At the Conference on Ending Homelessness in Yakima two weeks ago, I led a workshop called “Does Class Matter in Homeless Advocacy?” I expected 15 to 20 people to show up. We had 60.
People came to the session for the rare opportunity to talk about a topic — money and class — that is so fundamental to the work we do and yet is taboo to discuss. While many activists at progressive organizations have often done anti-oppression work around race, and some have looked at gender and sexuality, few have delved deeply into class.
Author and scholar Betsy Leondar-Wright writes about class cultures in her new book “Missing Class: Strengthening Social Movement Groups by Seeing Class Cultures.” The book comes out of her research on 55 activist organizations and how, time and time again, she witnessed them stumble blindly into clashes around differences in class culture and how those clashes devolved into conflict and ineffectiveness. The ideas in her book were at the heart of the workshop.
The gap between the professionalized staff of advocacy and human service organizations and the homeless people that we serve yawns wide. One easy place to see the difference in class cultures play out is in the way meetings are run.
A participant in the workshop from a low-income background shared that the first time he went to work for a professional organization, it took him months to get used to the meetings. He was accustomed to boisterous exchanges where, if you didn’t agree with something, you just blurted out your feelings. At his new job, everything felt stilted and sanitized. The disconnect he experienced was about class and class cultures.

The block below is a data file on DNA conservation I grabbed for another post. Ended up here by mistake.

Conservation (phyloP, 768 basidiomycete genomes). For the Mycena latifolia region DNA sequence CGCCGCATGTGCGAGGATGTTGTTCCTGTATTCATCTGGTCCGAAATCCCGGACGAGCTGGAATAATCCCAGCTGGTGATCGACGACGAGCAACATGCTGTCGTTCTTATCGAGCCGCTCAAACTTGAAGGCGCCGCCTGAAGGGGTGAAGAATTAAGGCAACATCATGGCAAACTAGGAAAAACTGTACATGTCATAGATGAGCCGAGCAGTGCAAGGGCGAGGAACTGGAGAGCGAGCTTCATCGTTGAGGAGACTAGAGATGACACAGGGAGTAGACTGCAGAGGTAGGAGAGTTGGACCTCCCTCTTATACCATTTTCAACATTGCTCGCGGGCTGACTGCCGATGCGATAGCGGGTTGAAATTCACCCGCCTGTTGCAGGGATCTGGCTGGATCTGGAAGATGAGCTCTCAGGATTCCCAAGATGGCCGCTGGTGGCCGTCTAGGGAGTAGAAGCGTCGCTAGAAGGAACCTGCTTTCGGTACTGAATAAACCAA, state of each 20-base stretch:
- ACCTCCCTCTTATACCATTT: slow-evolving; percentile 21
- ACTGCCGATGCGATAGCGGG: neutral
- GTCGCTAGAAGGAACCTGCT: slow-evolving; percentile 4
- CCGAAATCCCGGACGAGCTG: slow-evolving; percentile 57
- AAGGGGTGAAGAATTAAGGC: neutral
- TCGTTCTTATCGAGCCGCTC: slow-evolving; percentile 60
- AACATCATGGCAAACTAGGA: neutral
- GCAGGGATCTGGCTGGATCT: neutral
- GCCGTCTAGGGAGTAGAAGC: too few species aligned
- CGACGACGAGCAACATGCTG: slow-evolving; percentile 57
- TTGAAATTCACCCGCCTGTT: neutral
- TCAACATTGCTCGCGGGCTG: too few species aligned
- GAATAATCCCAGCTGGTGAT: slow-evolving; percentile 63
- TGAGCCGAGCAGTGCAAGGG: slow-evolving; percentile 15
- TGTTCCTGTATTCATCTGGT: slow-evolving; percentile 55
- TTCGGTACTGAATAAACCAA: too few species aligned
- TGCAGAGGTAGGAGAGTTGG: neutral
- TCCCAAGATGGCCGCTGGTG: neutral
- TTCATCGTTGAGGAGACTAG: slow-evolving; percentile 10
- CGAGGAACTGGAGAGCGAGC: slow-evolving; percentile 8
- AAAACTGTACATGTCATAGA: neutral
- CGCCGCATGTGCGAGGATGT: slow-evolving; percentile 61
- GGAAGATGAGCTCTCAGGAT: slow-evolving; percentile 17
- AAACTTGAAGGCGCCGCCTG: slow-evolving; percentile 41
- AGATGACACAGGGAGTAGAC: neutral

Meetings led by professional middle-class activists tend to use stylized processes and place a premium on “sharing the air.” They are agenda-driven and outcome-oriented. Meetings run by working-class and lower-income people tend to be less formal, more relational and allow for more spontaneous exchanges.
They focus less on rotating leadership and more on empowering leaders they trust. And they always involve food.
Another place you can easily spot distinct class cultures is in the speech patterns and messaging used by different organizations. During the workshop, we looked at examples of language that college-educated, professional middle-class activists used to craft their messages versus those of low-income and working-class activists. The differences were striking, with the former using more abstract, ideological language, while the latter tended toward much more colorful and concrete language.
One approach is not better than the other. They both have value. Organizations will be most effective if they are aware of how class shapes communication, and if they employ different strategies mindfully and strategically. An organization wanting to bring more low-income people to gatherings needs to make sure to use simple, direct language that stresses immediate action and personal impact. On the other hand, when that same organization needs to bring in allies and capture media attention, it will want to employ language that is more steeped in politics and ideology.
After the workshop, a longtime homeless activist thanked me. She said, “This is a conversation that so badly needs to happen, yet we never, ever talk about this stuff. It felt like such a relief to finally be talking about something so real.”
We’re committed to having more of those conversations at Real Change and to inspiring others to do the same. We’ve recruited author Betsy Leondar-Wright to keynote our 20th anniversary breakfast on Sept. 18. Two days later on Sept. 20, we will co-sponsor a daylong workshop on class cultures in activism with her. Check out bit.ly/SeattleCA for more information and please come join us.